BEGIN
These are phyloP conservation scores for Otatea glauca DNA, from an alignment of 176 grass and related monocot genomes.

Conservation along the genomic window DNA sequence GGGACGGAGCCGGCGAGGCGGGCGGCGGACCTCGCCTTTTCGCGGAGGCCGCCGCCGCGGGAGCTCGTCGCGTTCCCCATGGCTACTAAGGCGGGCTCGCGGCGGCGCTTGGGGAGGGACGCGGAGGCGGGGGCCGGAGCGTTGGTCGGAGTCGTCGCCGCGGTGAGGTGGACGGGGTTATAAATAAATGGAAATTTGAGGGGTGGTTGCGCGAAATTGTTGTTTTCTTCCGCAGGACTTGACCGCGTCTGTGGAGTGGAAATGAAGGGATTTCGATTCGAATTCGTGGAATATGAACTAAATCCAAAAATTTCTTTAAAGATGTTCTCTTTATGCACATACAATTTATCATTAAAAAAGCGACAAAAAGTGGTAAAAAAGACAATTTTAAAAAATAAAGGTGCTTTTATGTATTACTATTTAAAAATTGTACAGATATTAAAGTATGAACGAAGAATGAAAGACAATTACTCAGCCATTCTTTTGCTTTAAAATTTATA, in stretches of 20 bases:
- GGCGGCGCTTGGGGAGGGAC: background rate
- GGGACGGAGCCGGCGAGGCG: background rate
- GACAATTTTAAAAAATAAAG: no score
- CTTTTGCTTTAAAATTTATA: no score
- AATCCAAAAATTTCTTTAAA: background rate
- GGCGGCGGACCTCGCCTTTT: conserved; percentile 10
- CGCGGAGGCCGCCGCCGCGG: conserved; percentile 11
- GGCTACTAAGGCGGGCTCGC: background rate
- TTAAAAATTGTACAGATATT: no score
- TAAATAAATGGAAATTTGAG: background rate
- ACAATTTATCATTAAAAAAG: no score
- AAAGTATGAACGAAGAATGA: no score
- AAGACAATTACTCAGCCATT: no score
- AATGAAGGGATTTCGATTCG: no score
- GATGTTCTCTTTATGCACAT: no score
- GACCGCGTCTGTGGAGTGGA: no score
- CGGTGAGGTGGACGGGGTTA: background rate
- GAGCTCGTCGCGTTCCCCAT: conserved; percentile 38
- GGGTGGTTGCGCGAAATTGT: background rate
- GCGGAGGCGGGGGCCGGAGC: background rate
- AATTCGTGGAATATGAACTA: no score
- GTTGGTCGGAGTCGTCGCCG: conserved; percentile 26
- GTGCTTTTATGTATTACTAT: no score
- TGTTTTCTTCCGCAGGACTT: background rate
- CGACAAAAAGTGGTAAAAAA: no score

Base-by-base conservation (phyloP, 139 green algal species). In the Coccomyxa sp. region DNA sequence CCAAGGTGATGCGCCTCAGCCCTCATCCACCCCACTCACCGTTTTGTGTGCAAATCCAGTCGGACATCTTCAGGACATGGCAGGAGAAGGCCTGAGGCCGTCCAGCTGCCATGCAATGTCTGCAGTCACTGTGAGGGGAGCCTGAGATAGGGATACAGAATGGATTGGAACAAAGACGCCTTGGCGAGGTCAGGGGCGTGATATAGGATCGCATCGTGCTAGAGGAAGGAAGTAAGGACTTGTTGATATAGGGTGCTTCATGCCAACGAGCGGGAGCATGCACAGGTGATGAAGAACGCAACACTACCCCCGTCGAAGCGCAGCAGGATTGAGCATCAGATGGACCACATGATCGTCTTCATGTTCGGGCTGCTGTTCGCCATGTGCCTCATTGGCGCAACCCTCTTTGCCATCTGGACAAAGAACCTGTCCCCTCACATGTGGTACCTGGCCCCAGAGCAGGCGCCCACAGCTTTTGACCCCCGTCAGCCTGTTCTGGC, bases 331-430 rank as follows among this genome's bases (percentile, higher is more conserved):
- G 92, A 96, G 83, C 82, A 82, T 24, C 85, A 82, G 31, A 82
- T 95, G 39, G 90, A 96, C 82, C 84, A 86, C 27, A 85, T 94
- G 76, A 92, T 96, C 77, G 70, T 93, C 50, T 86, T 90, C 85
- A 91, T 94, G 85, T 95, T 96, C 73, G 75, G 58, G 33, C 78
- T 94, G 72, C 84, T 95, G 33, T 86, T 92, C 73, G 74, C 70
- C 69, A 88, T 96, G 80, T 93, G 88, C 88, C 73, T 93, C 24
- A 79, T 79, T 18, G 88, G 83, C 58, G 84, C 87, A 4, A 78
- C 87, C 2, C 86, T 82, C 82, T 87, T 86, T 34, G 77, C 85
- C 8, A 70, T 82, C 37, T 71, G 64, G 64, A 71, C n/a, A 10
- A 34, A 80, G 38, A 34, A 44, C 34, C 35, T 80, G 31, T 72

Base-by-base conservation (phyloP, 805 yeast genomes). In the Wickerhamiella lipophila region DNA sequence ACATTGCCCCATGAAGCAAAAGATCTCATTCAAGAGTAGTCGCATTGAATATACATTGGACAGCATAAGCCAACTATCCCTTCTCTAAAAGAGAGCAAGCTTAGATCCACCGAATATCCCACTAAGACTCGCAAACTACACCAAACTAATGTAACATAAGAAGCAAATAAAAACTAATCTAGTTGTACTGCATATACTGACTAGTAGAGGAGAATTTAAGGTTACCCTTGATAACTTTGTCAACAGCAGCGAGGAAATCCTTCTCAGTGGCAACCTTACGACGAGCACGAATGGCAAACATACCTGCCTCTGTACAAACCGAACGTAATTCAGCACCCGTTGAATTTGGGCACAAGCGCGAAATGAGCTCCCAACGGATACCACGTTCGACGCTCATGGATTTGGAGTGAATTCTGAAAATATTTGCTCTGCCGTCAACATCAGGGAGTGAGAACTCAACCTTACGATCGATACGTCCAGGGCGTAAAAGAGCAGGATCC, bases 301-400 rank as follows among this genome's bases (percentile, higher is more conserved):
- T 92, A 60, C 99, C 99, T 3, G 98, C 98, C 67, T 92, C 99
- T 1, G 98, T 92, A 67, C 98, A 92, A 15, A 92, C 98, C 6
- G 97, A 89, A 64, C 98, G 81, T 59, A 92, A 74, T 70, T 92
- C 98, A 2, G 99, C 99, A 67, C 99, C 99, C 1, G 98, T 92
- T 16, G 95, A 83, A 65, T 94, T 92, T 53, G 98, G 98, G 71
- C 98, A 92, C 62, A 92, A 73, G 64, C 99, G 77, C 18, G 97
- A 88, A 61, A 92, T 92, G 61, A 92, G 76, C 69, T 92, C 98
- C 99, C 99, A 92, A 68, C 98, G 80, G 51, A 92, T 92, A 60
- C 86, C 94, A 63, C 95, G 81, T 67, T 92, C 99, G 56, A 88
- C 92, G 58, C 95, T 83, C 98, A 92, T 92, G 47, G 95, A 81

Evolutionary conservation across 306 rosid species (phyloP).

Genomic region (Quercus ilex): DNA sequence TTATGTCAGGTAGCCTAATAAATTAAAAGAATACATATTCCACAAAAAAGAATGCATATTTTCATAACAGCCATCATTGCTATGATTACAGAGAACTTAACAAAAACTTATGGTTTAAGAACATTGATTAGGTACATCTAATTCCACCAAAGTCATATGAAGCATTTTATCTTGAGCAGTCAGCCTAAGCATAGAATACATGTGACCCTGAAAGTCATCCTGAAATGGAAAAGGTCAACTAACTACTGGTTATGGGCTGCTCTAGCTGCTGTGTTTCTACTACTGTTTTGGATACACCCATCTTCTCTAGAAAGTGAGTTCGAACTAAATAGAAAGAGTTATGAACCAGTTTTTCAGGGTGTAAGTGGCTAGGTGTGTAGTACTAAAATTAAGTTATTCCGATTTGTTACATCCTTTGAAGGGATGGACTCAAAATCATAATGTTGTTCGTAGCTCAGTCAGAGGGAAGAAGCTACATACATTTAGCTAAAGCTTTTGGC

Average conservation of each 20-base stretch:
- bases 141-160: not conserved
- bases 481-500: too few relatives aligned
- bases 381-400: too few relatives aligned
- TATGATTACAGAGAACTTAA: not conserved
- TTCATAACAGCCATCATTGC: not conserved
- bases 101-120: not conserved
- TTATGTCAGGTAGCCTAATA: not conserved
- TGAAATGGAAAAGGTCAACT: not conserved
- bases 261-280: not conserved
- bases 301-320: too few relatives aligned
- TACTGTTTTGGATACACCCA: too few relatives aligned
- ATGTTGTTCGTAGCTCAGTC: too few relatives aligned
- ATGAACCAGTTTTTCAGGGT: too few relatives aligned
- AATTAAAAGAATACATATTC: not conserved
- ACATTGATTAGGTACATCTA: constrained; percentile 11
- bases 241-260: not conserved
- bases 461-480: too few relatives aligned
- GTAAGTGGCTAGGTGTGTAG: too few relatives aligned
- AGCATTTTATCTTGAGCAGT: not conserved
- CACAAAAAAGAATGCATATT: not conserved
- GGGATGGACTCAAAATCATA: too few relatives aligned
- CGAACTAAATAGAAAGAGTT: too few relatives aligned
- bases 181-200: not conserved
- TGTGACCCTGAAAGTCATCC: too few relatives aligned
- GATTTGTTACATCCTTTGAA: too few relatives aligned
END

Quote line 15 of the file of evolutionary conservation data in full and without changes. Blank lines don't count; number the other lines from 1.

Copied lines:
- AAGACAATTACTCAGCCATT: no score